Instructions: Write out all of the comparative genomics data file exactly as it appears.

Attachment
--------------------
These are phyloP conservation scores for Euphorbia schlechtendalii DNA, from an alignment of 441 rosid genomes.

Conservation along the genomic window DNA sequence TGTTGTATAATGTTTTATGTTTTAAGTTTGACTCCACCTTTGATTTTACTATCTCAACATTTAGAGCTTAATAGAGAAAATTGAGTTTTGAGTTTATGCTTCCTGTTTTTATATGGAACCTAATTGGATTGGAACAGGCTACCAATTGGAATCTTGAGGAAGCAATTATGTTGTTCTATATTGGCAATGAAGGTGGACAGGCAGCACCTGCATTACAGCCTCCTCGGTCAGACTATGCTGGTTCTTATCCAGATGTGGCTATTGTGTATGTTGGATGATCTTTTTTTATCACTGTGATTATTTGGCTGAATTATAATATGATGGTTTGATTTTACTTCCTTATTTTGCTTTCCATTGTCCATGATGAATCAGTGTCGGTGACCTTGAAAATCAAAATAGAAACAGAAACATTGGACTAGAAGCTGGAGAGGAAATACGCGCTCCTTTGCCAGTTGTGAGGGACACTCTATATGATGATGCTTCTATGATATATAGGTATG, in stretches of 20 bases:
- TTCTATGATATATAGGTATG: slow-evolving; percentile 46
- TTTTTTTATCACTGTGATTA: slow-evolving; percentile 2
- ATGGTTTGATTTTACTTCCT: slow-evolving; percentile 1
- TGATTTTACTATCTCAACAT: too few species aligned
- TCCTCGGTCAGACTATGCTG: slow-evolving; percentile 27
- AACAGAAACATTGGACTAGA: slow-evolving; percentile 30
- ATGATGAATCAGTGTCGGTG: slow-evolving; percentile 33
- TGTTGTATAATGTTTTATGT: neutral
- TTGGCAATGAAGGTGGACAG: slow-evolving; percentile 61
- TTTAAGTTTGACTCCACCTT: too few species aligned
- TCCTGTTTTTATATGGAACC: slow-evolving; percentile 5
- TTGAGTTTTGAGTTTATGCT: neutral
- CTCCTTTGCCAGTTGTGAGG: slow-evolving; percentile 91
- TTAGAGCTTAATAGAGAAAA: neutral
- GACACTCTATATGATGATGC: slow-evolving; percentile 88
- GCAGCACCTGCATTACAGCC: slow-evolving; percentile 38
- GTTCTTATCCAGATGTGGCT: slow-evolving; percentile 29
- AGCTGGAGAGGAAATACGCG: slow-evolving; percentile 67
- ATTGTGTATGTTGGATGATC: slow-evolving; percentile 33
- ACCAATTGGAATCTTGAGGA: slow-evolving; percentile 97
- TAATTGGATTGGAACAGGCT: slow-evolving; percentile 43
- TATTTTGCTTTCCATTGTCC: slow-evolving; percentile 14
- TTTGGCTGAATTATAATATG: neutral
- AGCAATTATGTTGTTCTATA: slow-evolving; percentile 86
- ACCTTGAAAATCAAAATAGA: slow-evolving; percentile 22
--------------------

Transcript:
These are phyloP conservation scores for Euphorbia schlechtendalii DNA, from an alignment of 441 rosid genomes.

Conservation along the genomic window DNA sequence TGTTGTATAATGTTTTATGTTTTAAGTTTGACTCCACCTTTGATTTTACTATCTCAACATTTAGAGCTTAATAGAGAAAATTGAGTTTTGAGTTTATGCTTCCTGTTTTTATATGGAACCTAATTGGATTGGAACAGGCTACCAATTGGAATCTTGAGGAAGCAATTATGTTGTTCTATATTGGCAATGAAGGTGGACAGGCAGCACCTGCATTACAGCCTCCTCGGTCAGACTATGCTGGTTCTTATCCAGATGTGGCTATTGTGTATGTTGGATGATCTTTTTTTATCACTGTGATTATTTGGCTGAATTATAATATGATGGTTTGATTTTACTTCCTTATTTTGCTTTCCATTGTCCATGATGAATCAGTGTCGGTGACCTTGAAAATCAAAATAGAAACAGAAACATTGGACTAGAAGCTGGAGAGGAAATACGCGCTCCTTTGCCAGTTGTGAGGGACACTCTATATGATGATGCTTCTATGATATATAGGTATG, in stretches of 20 bases:
- TTCTATGATATATAGGTATG: slow-evolving; percentile 46
- TTTTTTTATCACTGTGATTA: slow-evolving; percentile 2
- ATGGTTTGATTTTACTTCCT: slow-evolving; percentile 1
- TGATTTTACTATCTCAACAT: too few species aligned
- TCCTCGGTCAGACTATGCTG: slow-evolving; percentile 27
- AACAGAAACATTGGACTAGA: slow-evolving; percentile 30
- ATGATGAATCAGTGTCGGTG: slow-evolving; percentile 33
- TGTTGTATAATGTTTTATGT: neutral
- TTGGCAATGAAGGTGGACAG: slow-evolving; percentile 61
- TTTAAGTTTGACTCCACCTT: too few species aligned
- TCCTGTTTTTATATGGAACC: slow-evolving; percentile 5
- TTGAGTTTTGAGTTTATGCT: neutral
- CTCCTTTGCCAGTTGTGAGG: slow-evolving; percentile 91
- TTAGAGCTTAATAGAGAAAA: neutral
- GACACTCTATATGATGATGC: slow-evolving; percentile 88
- GCAGCACCTGCATTACAGCC: slow-evolving; percentile 38
- GTTCTTATCCAGATGTGGCT: slow-evolving; percentile 29
- AGCTGGAGAGGAAATACGCG: slow-evolving; percentile 67
- ATTGTGTATGTTGGATGATC: slow-evolving; percentile 33
- ACCAATTGGAATCTTGAGGA: slow-evolving; percentile 97
- TAATTGGATTGGAACAGGCT: slow-evolving; percentile 43
- TATTTTGCTTTCCATTGTCC: slow-evolving; percentile 14
- TTTGGCTGAATTATAATATG: neutral
- AGCAATTATGTTGTTCTATA: slow-evolving; percentile 86
- ACCTTGAAAATCAAAATAGA: slow-evolving; percentile 22